One thing I did learn last night: I love my Canon 85mm 1.8 lens for shooting lightning. The photo above was with that lens and it’s uncropped. If you zoom into the full-sized version, you can see even more lightning trails. LOVE IT. Clear, crisp…wonderful. Can’t wait to use it this monsoon season.

As always, you can click on the image to see it larger!

(exif above: canon eos 5d mark ii, canon 85mm 1.8, f/5, iso 100, 25 sec)

(exif below: canon eos 5d mark ii, tamron 17-35mm 2.8, 17mm, f/5, iso 100, 20 sec)


 

Figures

A Nebraska supercell after dark

Nebraska supercell after dark

(Click to enjoy the storm a little bigger, almost like you were there. Okay, not really)

Whew. It’s around 9am right now and I just landed in Phoenix a bit after 7am after flying out from Oklahoma City this morning. A long trip, I added around 2200 miles to the lovely Hyundai Santa Fe I rented and slept in the car two of the three nights for a total of five hours. I did actually rent a hotel on Tuesday night and it was some of the best sleep I’ve had in awhile.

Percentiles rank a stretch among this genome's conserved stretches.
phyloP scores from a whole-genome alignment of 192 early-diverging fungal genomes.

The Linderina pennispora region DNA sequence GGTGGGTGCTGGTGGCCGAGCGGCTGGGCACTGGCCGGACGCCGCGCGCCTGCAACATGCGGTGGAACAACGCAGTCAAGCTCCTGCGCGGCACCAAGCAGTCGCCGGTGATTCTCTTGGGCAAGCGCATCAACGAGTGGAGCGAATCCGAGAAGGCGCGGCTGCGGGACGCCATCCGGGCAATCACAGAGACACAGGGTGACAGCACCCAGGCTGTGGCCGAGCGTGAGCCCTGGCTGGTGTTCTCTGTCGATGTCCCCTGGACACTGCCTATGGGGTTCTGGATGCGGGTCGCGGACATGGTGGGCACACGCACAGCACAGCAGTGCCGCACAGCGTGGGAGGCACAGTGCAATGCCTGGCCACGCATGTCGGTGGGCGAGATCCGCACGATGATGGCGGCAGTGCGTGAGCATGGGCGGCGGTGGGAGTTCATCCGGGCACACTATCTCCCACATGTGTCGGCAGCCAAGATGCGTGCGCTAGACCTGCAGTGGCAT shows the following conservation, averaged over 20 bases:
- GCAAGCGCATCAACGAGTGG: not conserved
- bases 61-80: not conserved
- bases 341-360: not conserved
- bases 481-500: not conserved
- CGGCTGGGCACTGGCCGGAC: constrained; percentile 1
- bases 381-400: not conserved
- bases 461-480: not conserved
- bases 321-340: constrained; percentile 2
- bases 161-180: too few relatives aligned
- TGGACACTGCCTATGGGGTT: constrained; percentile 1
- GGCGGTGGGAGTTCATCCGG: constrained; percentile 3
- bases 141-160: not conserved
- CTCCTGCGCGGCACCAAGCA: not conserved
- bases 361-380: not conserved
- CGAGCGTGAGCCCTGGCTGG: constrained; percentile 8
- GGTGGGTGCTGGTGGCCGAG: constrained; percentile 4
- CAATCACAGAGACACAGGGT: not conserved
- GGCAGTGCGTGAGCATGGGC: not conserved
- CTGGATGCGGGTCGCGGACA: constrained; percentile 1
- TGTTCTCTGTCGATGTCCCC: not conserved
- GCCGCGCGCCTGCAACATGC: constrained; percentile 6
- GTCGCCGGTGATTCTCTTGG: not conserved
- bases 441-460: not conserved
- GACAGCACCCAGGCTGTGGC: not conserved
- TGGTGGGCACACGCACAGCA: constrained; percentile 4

The bottom line from the trip was that I didn’t really see what I wanted to see. I was hoping for beautiful, isolated supercells with gorgeous cloud structure. Ehhh…not this time. That’s okay though…I had a blast, got to spend a day with an awesome stormchasing photographer named Shane Kirk that I’d never met in person before and I saw so many beautiful places I’d never seen before.

I have a ton of stories, and a video I’ll be putting together of my few adventures…but right now I’ll talk quickly about the photo above.

The photo above was taken in the NW corner of Nebraska on Monday night. The beautiful storm clouds you see in this shot had just passed over this road from the left side. This was a fairly intense supercell that was tornado warned and had a vortex signature on it. The fun part was I had come down this road doing about 95mph so I could not be slaughtered by the thing. Basically it was akin to walking really slow across some railroad tracks as a massive locomotive comes barreling down at you. The train barely misses you, but you get slammed with all the wind anyways.